Perot supporters in Maryland anxiously stand by for their man's decision

September 30, 1992|By C. Fraser Smith | C. Fraser Smith,Staff Writer

The phones were ringing incessantly again yesterday in the Annapolis offices of the presidential campaign without a candidate.

"All day long, off the wall," said Jack Jachimowicz, a volunteer who has continued to work for the cause if not the candidacy of Ross Perot even after the candidate pulled out.

Now, with Mr. Perot on the verge of returning, Mr. Jachimowicz is excited all over again. "I'm in full support of whatever he wants to do," said the 62-year-old retired CSX employee.

So were 85 percent of the 300 callers who dialed the Perot headquarters yesterday. While some thought Mr. Perot might be disruptive and should stay on the sidelines, they were very much in the minority.

But Mr. Perot's return is not a foregone conclusion, according to Bert Keith, operations director for the Perot campaign in Maryland.

"There are a number of possibilities," he said. "We could endorse [Bill] Clinton. We could endorse [President George] Bush. We could endorse no one and work on races for congress and senate. Or, we could make the decision that we can't believe either Bush or Clinton and that Perot is the only choice."

The grass roots-to-Dallas decision-making process, he said, begins with a private meeting today.

Joan Vincent, Perot chairwoman in Maryland, will report on the meetings in Dallas this week between Mr. Perot and representatives of the two major party candidates. Mrs. Vincent was en route from Texas yesterday and unavailable for comment.

Mr. Keith said Maryland county coordinators for Perot would take Mrs. Vincent's comments to key local leaders and other supporters for their thoughts. After another meeting in Annapolis, Maryland's views will be communicated to the Perot headquarters.

"We will have some constraints because of the limited time," Mr. Keith said, observing that the candidate wants to make his decision by tomorrow. The Maryland recommendation will be known by Thursday, he said.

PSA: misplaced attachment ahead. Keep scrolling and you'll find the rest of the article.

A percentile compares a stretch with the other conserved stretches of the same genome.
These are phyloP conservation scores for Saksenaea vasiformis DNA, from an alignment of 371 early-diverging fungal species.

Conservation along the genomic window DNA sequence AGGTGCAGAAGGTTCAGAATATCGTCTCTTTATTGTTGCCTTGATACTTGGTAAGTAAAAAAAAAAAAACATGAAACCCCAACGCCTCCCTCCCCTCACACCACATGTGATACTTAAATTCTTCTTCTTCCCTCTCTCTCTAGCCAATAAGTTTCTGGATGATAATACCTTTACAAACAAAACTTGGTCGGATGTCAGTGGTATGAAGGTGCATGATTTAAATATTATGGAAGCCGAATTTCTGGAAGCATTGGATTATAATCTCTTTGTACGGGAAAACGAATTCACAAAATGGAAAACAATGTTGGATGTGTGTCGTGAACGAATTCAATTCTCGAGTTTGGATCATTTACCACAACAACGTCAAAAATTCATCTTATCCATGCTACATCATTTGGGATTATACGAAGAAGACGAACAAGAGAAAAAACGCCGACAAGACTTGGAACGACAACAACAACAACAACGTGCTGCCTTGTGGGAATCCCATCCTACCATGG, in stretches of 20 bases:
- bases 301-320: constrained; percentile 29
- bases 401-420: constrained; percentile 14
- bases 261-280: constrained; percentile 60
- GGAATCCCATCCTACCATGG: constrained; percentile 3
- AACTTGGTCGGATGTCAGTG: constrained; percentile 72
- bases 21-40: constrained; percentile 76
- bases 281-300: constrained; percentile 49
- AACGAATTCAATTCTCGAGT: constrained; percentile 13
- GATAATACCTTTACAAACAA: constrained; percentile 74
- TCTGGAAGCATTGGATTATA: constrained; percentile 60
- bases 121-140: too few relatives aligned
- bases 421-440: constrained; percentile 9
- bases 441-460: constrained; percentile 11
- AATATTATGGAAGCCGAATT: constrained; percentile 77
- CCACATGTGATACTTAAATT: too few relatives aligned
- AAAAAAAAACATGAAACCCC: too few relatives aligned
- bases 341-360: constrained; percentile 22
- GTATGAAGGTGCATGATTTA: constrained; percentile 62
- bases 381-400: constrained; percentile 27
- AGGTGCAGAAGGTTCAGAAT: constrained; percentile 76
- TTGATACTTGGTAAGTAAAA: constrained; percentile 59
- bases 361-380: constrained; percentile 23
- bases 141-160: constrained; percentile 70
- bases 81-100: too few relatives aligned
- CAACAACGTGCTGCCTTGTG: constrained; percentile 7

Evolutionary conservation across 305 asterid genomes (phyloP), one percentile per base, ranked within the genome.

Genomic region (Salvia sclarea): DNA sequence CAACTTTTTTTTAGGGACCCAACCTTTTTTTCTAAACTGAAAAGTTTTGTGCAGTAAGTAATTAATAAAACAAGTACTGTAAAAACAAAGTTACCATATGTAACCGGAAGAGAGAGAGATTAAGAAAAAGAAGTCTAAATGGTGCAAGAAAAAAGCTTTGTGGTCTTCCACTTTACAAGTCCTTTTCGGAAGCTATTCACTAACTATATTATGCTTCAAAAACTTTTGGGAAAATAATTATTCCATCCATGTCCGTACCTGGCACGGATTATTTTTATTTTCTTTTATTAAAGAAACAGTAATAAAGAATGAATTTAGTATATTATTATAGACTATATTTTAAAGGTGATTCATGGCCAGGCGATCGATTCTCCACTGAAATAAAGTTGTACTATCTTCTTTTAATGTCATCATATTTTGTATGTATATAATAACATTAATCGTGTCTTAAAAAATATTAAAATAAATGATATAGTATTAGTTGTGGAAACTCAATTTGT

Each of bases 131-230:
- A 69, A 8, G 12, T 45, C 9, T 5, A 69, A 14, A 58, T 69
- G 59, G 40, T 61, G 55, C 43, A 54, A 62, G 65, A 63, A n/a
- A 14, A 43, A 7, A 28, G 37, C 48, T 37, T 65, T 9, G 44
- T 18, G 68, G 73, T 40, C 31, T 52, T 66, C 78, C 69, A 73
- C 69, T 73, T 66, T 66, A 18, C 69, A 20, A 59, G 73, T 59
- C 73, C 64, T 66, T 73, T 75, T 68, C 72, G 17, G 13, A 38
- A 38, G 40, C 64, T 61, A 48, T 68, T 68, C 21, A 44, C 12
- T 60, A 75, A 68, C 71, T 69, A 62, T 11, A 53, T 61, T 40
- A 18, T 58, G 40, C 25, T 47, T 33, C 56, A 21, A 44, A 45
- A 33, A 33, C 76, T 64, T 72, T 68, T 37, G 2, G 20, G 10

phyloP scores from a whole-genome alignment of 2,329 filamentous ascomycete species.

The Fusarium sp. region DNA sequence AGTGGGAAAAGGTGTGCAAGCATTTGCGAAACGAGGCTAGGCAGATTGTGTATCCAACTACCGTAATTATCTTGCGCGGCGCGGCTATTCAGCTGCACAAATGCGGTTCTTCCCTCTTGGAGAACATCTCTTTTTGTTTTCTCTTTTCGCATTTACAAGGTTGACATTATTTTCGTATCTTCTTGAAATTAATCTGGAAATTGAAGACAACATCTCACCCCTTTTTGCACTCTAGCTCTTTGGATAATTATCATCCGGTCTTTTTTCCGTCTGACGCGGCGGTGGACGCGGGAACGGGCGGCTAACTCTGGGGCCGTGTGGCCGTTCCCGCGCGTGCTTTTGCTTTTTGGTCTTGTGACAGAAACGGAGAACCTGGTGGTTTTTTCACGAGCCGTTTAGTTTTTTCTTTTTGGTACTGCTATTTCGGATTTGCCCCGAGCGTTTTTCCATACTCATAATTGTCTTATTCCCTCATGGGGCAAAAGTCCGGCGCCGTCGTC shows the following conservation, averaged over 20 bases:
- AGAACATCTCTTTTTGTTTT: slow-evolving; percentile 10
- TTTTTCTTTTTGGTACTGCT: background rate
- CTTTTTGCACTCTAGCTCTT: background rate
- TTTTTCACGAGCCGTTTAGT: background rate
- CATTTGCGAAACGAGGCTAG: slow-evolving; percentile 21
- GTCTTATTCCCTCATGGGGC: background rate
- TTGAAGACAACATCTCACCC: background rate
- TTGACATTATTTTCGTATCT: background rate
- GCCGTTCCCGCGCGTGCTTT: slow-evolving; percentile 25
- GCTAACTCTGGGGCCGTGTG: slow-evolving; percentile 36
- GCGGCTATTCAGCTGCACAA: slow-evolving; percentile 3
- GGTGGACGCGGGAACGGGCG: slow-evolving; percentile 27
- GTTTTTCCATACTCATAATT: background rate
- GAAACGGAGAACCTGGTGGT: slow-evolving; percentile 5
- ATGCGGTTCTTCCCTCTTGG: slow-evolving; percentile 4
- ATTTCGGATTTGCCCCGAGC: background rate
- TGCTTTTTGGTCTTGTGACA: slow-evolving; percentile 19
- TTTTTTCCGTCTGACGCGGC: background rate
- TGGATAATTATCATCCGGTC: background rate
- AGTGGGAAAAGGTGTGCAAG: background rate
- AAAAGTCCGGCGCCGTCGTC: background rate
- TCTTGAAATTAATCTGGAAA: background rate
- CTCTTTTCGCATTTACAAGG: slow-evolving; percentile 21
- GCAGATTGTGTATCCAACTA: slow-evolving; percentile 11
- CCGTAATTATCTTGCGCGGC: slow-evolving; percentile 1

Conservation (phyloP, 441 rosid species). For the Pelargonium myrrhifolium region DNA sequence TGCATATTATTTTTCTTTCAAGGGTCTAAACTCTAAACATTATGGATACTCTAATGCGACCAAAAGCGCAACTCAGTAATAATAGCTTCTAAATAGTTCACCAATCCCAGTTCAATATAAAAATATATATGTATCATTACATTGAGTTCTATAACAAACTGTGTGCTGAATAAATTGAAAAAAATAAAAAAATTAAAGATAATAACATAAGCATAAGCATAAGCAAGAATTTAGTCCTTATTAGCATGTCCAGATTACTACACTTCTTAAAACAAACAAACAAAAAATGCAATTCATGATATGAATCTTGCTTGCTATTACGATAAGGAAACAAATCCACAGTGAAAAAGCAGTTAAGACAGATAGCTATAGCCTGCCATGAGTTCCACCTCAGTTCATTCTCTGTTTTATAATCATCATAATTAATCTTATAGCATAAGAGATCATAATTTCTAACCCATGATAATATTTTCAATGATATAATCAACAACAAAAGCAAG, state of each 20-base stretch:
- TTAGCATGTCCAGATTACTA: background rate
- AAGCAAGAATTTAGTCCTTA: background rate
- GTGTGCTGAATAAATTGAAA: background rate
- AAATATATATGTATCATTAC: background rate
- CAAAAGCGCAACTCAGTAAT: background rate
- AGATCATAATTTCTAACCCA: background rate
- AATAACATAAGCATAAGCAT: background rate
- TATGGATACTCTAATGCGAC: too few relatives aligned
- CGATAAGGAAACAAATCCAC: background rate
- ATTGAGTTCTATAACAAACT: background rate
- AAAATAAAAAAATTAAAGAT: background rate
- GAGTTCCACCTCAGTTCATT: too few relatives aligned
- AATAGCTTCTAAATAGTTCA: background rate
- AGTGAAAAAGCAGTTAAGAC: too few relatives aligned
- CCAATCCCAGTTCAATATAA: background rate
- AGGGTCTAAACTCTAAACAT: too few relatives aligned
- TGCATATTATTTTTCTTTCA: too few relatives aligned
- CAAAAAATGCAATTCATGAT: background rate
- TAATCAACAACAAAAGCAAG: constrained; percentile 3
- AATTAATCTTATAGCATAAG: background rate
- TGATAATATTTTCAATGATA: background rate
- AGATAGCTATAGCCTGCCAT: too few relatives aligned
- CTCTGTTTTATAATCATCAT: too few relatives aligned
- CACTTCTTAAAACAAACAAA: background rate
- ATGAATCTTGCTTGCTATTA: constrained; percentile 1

Mr. Keith said he believes this week's meeting in Dallas made a positive contribution to the political process in the United States.

"People were able to sit and talk without chewing each other up. We all want a better government. That's what we're in this for. If Ross is the vehicle, that's fine. If it's Bush or Clinton, that's fine, too."

A 39-year-old salesman who lives in North Potomac, Mr. Keith said he had no difficulty backing a candidate who left the contest once already.

"The statements that he's an egomaniac are trash. And it's a complete and total disservice to the Perot volunteers. He's mobilized people to think about politics in a very positive way. He's no quitter. You don't make $4 billion by being a quitter."

T. R. Sundaram, organizer of the Maryland chapter of the new Patriot Party, an off-shoot of the original Perot effort, says he will vote for the businessman whether or not he actively re-enters the race.

He said he sees nothing in the ideas of Mr. Bush or Mr. Clinton which adequately address what he believes is the nation's most severe problem: the deficit. He said he is not concerned about economists who say the Perot economic plan could deepen or prolong the recession.

"Economics is not at a stage where even a Nobel laureate can tell you what will happen or not happen if you do certain things," he said.

Nor is he troubled by Mr. Perot's apparent indecision.

"It's not necessarily indecision. He really thought the two parties could be given a jolt and made to realize they had to address these issues."

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